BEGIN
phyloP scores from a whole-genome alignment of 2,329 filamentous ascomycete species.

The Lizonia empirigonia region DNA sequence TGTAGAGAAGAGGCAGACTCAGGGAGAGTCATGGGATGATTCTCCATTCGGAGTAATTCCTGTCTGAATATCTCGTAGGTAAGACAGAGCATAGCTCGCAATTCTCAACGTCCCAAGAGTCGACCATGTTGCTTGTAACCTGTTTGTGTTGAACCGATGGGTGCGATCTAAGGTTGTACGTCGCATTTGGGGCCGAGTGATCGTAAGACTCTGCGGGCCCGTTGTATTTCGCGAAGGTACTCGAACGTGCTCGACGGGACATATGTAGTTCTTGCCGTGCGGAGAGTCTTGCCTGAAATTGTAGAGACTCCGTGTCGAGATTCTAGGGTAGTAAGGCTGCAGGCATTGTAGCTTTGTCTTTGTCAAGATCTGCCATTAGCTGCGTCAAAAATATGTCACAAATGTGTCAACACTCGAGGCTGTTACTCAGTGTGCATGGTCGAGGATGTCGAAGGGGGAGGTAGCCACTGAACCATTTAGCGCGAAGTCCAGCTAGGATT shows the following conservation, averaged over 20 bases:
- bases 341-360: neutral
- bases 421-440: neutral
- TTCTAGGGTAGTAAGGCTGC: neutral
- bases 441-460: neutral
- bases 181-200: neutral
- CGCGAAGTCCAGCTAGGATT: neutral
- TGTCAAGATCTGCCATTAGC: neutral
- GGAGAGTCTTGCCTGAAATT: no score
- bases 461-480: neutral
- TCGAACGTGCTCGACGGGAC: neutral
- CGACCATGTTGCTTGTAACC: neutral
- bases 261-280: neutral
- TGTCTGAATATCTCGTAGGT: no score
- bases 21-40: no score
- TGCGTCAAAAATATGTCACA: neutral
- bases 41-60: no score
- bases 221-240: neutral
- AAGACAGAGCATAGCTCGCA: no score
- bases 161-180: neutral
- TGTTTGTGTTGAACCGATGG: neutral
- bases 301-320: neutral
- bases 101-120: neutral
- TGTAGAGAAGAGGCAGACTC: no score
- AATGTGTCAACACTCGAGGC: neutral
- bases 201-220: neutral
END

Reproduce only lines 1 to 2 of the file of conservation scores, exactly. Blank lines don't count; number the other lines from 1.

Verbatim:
phyloP scores from a whole-genome alignment of 2,329 filamentous ascomycete species.

The Lizonia empirigonia region DNA sequence TGTAGAGAAGAGGCAGACTCAGGGAGAGTCATGGGATGATTCTCCATTCGGAGTAATTCCTGTCTGAATATCTCGTAGGTAAGACAGAGCATAGCTCGCAATTCTCAACGTCCCAAGAGTCGACCATGTTGCTTGTAACCTGTTTGTGTTGAACCGATGGGTGCGATCTAAGGTTGTACGTCGCATTTGGGGCCGAGTGATCGTAAGACTCTGCGGGCCCGTTGTATTTCGCGAAGGTACTCGAACGTGCTCGACGGGACATATGTAGTTCTTGCCGTGCGGAGAGTCTTGCCTGAAATTGTAGAGACTCCGTGTCGAGATTCTAGGGTAGTAAGGCTGCAGGCATTGTAGCTTTGTCTTTGTCAAGATCTGCCATTAGCTGCGTCAAAAATATGTCACAAATGTGTCAACACTCGAGGCTGTTACTCAGTGTGCATGGTCGAGGATGTCGAAGGGGGAGGTAGCCACTGAACCATTTAGCGCGAAGTCCAGCTAGGATT shows the following conservation, averaged over 20 bases: